We all understand the traditional process of selling a home. First, you hire a real estate agent who will then list your home for sale, usually through the local MLS, and when other agents and brokers see the house, they bring their buyers to view it. However, there may be situations where you want to sell, but you don’t want your home to be viewed by just anyone and everyone. If you have reservations about listing your home on the MLS for everyone to see, it could be in your best interest to consider asking your agent about the benefits of a pocket listing. Whether you want to maintain your privacy, avoid unnecessary hassle, or just don’t want your home listed publicly, a pocket listing might be the right answer.
What is a Pocket Listing?
A pocket listing is an agreement between a seller and their real estate agent that, instead of listing the home through the MLS, they will try to sell more privately, usually through the agent’s existing personal connections. With pocket listings, the listing broker or agent agrees not to publically market the home to other brokers, agents, or members of the MLS.
When to use a pocket listing
Typically speaking, a pocket listing is utilized in one of the following scenarios:
The seller already knows the buyer
If, as the seller, you already have a buyer in mind, why go through the extra hassle of preparing a listing and putting your home on the MLS? If you’re fortunate enough to have a buyer lined up who is serious about purchasing and is ready to move forward with the sale, it might be ideal to use a pocket listing. For example, say you have a close friend who has expressed interest in buying your home on multiple different occasions, and you know they’re serious about it. It would make more sense to sell directly to them than to bother wasting time and effort listing the home on the MLS.
The seller wants privacy during the sales process
This tends to be the most common reason to choose a pocket listing. Often, this applies to high-end clients who don’t want to attract extra attention by publicly listing their home. A seller who finds it important to keep their private lives, well, private, would benefit from asking their agent to list the home as a pocket listing, only passing on information to select people within his or her network. Consider, for example, celebrities whose public listing would attract hundreds of fans and bring far too much attention, or maybe a politician who doesn’t want people to know where they live.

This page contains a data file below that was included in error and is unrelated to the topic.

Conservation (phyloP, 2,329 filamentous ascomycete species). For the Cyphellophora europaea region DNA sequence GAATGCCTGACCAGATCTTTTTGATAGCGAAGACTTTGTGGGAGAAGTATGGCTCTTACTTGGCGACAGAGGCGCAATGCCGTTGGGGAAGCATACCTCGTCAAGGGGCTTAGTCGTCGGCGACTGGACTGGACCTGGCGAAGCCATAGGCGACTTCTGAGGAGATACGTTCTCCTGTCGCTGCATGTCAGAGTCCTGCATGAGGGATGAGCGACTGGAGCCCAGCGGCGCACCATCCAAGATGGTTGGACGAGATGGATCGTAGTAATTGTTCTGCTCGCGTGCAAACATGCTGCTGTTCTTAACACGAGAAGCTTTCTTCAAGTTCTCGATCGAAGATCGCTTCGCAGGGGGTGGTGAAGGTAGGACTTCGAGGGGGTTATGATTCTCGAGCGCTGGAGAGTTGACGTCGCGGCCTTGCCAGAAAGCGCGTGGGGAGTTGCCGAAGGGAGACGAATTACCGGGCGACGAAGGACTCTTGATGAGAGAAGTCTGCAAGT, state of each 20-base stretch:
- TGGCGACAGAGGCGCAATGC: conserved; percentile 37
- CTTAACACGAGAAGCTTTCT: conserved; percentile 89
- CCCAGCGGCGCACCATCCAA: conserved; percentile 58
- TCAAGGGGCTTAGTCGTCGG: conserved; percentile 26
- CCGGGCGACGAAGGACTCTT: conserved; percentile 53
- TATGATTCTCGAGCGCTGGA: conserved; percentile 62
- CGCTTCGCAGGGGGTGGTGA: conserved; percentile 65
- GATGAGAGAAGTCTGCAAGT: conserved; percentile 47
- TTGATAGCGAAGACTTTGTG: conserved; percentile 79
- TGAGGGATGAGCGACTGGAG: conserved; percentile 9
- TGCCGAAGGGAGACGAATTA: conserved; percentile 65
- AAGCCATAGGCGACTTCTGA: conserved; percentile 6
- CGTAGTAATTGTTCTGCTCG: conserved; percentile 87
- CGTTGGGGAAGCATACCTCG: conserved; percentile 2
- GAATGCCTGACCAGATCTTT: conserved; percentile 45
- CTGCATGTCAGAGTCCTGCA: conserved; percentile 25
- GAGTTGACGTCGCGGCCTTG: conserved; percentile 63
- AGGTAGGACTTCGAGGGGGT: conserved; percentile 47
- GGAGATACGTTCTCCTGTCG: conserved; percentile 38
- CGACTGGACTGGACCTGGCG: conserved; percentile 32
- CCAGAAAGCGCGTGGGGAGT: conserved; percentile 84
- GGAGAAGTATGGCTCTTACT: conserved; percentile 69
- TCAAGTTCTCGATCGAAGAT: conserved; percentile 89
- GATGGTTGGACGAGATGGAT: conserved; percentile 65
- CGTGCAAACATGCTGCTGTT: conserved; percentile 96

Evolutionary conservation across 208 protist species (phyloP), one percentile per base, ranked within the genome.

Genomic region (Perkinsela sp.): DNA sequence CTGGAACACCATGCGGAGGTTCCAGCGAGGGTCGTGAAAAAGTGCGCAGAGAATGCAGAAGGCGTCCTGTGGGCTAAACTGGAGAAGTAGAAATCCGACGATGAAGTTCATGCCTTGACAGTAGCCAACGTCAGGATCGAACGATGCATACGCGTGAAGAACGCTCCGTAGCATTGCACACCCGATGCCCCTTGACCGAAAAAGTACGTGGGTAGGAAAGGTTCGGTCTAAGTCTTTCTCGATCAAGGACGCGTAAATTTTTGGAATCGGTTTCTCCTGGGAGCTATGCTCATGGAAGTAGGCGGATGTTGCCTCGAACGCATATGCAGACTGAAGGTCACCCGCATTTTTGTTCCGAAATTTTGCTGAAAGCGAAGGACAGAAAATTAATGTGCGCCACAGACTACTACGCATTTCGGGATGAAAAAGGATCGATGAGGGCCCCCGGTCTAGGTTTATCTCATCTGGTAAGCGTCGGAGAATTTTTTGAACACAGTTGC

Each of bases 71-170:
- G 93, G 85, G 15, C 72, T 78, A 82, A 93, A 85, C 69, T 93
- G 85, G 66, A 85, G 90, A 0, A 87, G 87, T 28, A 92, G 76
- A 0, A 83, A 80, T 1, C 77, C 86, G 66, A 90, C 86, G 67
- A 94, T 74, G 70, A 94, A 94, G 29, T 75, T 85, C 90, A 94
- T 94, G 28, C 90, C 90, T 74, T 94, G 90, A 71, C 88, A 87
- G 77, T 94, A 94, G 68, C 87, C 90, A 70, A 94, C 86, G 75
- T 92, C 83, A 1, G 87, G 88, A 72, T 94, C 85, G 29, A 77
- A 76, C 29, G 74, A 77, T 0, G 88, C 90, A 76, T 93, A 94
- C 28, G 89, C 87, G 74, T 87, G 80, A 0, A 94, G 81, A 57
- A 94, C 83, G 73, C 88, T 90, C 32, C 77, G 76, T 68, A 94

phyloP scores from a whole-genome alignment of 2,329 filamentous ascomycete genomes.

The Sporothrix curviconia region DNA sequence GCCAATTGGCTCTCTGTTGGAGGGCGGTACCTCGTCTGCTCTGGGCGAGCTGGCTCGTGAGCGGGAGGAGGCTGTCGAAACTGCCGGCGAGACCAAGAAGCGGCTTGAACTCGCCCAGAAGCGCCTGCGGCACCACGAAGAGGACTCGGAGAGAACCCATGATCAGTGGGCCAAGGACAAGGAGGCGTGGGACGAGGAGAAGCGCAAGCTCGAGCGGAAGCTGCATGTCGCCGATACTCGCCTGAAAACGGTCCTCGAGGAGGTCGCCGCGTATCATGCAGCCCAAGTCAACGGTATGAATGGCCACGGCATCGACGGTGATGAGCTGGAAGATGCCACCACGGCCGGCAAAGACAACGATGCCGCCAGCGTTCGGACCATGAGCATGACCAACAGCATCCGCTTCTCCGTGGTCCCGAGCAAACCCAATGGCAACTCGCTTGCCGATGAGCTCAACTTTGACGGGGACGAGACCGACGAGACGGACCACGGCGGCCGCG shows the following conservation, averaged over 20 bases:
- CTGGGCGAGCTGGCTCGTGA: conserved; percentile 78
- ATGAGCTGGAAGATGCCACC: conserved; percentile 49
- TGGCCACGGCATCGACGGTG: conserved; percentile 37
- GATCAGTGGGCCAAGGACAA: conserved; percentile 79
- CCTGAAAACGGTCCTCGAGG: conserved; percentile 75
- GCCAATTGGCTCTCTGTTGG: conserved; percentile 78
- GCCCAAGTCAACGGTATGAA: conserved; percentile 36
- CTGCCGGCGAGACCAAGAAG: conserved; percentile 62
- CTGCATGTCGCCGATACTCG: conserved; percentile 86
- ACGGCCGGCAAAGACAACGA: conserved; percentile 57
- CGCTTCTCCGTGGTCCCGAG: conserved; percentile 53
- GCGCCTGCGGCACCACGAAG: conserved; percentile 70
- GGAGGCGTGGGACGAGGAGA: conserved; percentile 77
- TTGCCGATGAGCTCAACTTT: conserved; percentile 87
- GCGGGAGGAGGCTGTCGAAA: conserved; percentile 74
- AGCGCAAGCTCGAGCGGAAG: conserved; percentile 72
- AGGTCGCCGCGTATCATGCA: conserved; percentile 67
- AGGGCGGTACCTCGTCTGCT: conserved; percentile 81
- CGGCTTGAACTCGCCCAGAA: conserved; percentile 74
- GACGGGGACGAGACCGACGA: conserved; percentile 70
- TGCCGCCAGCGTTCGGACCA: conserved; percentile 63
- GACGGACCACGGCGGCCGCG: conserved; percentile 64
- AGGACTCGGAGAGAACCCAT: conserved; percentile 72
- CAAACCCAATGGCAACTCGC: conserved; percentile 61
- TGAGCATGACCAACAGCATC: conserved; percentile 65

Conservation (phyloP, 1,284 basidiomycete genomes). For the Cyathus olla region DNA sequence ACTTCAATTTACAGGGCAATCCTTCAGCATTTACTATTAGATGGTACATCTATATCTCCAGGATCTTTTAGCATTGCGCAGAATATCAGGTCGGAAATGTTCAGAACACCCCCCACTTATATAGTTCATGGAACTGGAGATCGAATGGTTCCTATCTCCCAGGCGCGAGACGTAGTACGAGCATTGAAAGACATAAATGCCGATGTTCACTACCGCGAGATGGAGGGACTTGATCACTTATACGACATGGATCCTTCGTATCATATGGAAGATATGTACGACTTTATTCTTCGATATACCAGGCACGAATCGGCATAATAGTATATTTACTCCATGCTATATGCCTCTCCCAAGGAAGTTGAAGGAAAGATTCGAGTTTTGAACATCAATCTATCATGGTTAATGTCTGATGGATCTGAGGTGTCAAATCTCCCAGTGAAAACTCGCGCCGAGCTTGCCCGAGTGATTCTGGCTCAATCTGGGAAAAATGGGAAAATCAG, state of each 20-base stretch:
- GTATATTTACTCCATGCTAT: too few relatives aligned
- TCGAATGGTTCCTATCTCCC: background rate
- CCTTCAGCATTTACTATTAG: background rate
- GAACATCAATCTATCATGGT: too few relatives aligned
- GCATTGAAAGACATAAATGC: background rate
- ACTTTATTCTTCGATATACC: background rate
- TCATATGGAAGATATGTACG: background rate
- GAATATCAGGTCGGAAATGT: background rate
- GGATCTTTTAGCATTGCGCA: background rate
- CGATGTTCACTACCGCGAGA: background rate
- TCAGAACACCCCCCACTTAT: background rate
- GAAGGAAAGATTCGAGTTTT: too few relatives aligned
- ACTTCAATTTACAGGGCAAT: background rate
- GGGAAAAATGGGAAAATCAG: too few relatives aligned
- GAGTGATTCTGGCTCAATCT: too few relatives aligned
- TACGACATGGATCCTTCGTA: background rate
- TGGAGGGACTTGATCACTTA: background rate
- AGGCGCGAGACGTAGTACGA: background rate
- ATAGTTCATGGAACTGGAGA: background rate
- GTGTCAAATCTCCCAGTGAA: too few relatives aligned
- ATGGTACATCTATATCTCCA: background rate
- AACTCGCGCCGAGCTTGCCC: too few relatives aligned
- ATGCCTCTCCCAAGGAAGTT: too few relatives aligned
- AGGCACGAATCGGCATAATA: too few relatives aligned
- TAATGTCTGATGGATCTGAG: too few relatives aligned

There is a limited market for the home
If you’re lucky enough to own a home that costs tens of millions of dollars, you may be better off staying away from listing on the MLS. There is a relatively limited market for extremely expensive homes, and publicly listing may invite buyers with big dreams but not enough cash flow to back them up. Homes that have a limited market can look out of place on the MLS, and a good agent will know how to network towards buyers who may be interested.
In any of the above scenarios, a pocket listing is likely to be the best course of action to take. Make sure that if you decide to go this route, you choose the right real estate agent who has plenty of experience, as they will need to understand fully that they are doing and have a good network of people to market the home to. It is also advisable to choose an agent who has previous experience in pocket listings. If not handled correctly, there are potential risks.
The Disadvantages of a Pocket Listing
If you don’t fall into one of the above categories, a pocket listing may be more of a disadvantage than an advantage when you’re trying to sell. Without the exposure that comes with the MLS, you may not see as many interested buyers as you typically would. Listing your home on the Multiple Listing Service is the best form of advertisement and exposure. Without that outlet, it could be considerably harder to find a buyer. Because of this, there’s also reduced chances of a bidding war or buyer’s putting in multiple offers and fighting over your home.
Pocket listings also pose a danger of becoming an ethical trap for agents. Because the agent is getting 100% of the commission and is finding their own buyer, there’s a danger of dual agency. Pocket listings are absolutely legal, but be aware that the listing agent has a fiduciary responsibility to act in the seller’s best interests. This means that they can’t completely and accurately represent both a buyer and a seller.
Pocket listings could also potentially stop you from getting the best price on your home. Sure, your agent may know somebody who wants to purchase the property, but without exposure, you might miss out on a better buyer who is willing to pay more. Without marketing the property to multiple buyers, you have much slimmer prospects, which could mean you don’t end up landing a competitive sales price. Furthermore, if there are numerous pocket listings in one area, it can throw off the sales numbers, making it even more challenging to get an accurate valuation.
For those who want to protect their privacy or avoid the hassle of unnecessarily listing their home for sale via the Multiple Listing Service, pocket listings are a great option. Just remember to choose an experienced agent who can help things run smoothly and make sure you get the best price for your home.